Radio How You Want It

A wireless, Internet-connected tuner that streams only music you’re sure to like

The options for streaming music over the Internet have increased so dramatically lately that I’ve found my FM radio has become totally irrelevant. Still, I like to be able to listen to a lot of different types of music throughout the day, and I love radios too much to give up on them completely. Now that several music services, such as Last.fm, have released their programming interfaces to the public, I decided to build a custom Wi-Fi radio that can stream my favorite stations and ensure that I’ll always hear music I like.

I based my design on a radio made by Jeff Keyzer, who runs the DIY website mightyohm.com, in 2008. The core components remain almost the same: a Wi-Fi router that has USB ports and runs the free OpenWRT operating system for embedded devices makes the perfect small, low-power brain for the radio. I opted to use an arduino microcontroller in my version as the interface between the router and the front-panel display and controls, which will make it easier for you to customize. I set my version up to play regular Internet radio stations, music from the library on a connected USB drive, and Last.fm stations and recommendations. A Web interface I programmed for the radio makes configuring all of your channels a breeze. The ability to add all those extra functions and choose whatever look you want (I built mine into a ’50s-era enclosure from a surplus store)sets the radio apart from any off-the-shelf model you’ll find.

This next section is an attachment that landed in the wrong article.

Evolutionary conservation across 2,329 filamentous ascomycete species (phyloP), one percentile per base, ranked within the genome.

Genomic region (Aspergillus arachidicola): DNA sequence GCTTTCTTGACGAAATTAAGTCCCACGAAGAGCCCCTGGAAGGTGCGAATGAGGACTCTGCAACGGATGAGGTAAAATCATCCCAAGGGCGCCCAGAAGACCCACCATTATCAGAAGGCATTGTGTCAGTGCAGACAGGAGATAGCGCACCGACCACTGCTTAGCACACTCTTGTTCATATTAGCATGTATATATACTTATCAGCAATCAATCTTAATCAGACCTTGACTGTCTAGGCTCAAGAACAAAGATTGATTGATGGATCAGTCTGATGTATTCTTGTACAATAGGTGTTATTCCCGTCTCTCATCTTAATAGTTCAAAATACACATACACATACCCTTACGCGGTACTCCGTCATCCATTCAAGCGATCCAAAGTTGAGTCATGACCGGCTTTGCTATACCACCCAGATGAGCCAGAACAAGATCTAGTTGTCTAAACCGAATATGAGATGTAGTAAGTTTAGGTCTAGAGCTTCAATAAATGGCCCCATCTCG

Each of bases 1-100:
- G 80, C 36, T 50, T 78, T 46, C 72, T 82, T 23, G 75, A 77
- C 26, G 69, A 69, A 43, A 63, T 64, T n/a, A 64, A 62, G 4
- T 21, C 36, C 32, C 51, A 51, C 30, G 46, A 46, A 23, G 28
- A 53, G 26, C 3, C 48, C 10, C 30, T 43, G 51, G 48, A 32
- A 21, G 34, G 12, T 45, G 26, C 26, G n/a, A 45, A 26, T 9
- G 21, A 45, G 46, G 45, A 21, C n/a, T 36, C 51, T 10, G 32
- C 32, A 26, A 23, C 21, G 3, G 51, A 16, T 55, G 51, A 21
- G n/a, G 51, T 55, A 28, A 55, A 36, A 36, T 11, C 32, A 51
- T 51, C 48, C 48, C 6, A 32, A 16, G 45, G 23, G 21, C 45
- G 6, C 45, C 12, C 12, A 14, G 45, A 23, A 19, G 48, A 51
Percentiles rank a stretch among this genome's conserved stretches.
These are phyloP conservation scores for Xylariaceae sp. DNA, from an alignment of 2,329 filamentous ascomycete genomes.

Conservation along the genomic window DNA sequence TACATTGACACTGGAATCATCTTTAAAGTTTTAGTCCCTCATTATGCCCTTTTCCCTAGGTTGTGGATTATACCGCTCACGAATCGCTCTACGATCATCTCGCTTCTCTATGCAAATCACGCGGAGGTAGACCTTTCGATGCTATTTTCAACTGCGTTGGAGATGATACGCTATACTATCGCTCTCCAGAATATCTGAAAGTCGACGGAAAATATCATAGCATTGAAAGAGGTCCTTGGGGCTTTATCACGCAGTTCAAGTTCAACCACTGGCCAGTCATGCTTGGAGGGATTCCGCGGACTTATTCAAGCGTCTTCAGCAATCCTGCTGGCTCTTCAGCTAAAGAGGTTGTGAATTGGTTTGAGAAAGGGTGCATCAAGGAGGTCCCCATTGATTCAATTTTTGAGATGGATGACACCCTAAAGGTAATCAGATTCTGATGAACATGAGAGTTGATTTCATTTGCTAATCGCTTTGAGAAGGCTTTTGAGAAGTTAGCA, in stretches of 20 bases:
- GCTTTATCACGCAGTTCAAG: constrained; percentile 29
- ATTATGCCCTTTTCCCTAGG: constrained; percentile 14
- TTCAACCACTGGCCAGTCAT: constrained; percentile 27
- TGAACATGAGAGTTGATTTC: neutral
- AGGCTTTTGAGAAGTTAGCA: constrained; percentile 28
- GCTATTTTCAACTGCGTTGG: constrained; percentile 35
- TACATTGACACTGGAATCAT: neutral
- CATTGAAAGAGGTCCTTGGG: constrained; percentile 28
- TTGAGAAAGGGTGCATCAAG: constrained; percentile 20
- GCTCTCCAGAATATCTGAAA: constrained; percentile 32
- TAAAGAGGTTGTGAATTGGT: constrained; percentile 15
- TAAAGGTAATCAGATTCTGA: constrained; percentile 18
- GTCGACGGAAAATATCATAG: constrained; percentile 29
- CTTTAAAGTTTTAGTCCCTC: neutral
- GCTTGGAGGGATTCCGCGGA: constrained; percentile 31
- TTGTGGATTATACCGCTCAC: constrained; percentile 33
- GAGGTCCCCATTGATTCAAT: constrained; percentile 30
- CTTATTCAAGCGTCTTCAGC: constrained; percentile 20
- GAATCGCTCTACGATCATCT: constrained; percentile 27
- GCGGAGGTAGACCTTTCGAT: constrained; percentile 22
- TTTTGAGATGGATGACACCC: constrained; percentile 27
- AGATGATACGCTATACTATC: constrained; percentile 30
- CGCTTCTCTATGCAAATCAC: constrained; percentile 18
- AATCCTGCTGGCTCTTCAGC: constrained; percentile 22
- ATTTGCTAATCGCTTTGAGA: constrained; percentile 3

AN INTERNET RADIO

Time: Three days
Cost: $100+

  • Take apart a router and install OpenWRT.
  • Configure the OpenWRT installation, download required packages, and install the Wi-Fi radio software.
  • Build the interface hardware. Connect the display and rotary encoder to the Arduino, and the Arduino to the router’s serial port.
  • Build the intermediary circuit board with the rest of the support circuitry, such as the voltage regulator and switch debounce.
  • Build the amplifier kit, connect the speakers, and hook up the USB audio adapter.
  • Install the power supply, and wire the power connections.
  • Configure your Last.fm account and your Internet radio stations via the Web interface.